Rochechouart Museum of Contemporary Art houses one of the world’s largest collections of works and documents by the co-founder of the Berlin Dada movement, Raoul Hausmann (1886-1971). Regularly on display, it captures aspects of the artist’s highly varied productions and experiments, from early days in Germany to his final years in France.
The exhibition title, La pleine lune dort la nuit [The Full Moon Sleeps at Night] comes from one of Raoul Hausmann’s poems in his book Poèmes et bois [Poems & Woodcuts] published by Iliazd in 1961. The museum asked 8 young international artists to react to the self-baptised “Dadasopher” and his works. They have responded in a mixture of poetry, literature, performance and dance.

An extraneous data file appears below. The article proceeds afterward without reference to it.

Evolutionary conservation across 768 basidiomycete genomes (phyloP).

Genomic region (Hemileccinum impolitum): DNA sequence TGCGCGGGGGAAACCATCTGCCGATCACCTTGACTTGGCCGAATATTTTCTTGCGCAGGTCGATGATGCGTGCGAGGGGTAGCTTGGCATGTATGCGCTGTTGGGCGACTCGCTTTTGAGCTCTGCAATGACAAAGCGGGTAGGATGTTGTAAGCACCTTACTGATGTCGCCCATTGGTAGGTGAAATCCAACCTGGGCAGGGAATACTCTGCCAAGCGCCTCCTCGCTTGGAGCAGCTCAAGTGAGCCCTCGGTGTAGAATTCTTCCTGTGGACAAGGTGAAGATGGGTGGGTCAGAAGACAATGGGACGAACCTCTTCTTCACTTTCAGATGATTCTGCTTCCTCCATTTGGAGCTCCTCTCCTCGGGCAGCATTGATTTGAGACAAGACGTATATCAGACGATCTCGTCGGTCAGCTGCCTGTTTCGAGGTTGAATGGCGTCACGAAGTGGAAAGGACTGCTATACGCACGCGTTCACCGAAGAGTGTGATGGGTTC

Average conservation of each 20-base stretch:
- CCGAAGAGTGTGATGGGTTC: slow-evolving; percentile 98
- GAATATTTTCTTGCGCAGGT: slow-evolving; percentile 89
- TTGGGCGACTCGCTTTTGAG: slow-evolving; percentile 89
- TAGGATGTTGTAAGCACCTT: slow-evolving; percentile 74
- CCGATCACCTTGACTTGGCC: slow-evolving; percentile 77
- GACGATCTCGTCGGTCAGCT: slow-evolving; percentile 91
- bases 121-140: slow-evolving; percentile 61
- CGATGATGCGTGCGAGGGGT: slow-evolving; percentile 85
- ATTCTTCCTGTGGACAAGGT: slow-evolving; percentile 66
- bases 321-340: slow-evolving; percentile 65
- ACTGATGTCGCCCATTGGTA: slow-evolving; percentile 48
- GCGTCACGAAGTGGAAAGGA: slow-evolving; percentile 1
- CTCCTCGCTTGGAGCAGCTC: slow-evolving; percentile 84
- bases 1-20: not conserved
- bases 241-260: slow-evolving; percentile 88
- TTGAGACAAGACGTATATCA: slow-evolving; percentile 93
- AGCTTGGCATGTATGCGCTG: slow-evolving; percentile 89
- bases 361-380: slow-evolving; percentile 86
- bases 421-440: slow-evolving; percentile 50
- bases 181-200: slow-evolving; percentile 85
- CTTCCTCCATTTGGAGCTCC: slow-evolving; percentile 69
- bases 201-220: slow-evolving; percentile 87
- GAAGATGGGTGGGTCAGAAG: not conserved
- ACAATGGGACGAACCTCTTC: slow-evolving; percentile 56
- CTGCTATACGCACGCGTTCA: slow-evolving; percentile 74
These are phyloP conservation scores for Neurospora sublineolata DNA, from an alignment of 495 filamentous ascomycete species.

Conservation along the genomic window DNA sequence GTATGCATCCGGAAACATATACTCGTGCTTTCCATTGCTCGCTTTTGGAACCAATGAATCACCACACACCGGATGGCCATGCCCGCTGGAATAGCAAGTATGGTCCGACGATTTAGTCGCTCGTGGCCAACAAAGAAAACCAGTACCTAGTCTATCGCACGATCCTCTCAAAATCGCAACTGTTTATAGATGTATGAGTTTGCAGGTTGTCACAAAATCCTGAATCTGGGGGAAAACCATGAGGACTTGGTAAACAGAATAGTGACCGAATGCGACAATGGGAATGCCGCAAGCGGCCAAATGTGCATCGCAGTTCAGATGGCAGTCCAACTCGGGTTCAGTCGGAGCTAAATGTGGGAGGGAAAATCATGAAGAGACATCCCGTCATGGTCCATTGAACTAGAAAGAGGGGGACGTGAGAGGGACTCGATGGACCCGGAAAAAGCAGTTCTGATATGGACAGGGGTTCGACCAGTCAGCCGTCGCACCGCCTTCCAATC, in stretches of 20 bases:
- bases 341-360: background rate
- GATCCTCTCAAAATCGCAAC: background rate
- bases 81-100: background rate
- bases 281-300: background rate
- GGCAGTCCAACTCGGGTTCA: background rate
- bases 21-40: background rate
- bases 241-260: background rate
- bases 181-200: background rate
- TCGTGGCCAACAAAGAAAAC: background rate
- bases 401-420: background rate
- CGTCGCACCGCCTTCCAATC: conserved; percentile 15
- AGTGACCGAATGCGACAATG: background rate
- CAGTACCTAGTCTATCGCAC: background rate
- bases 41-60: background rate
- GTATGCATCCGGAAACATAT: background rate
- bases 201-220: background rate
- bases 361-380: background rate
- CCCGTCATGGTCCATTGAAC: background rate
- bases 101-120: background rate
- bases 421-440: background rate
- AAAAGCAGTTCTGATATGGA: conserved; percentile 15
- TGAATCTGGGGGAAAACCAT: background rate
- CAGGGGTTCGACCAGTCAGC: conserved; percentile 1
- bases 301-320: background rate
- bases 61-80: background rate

Instead of a direct homage, the result can be envisaged as an intuitive landscape shaped by artists who, like Hausmann, also explore regions beyond accepted syntax, semantics or logic in language and body. Several graphical works and photos by Raoul Hausmann are used to point out various notions in language, translation, polysemy as well as issues concerning body and identity. All seem relevant to us today, in an age fashioned by internet, Culture Club and gender studies.
The exhibition broadly consists of three sections in which a number of themes can be discerned; phonetic poetry (Hanne Lippard, David Horvitz), links with calligraphy and with Apollinaire (Laetitia Badaut Haussmann), body movement and creation of gestural vocabulary (Emilie Pitoiset) plus voice and literature as affirmations of semantic space (Maheke, Cally Spooner) or of political and social spheres (Nora Turato, Tarek Lakhrissi).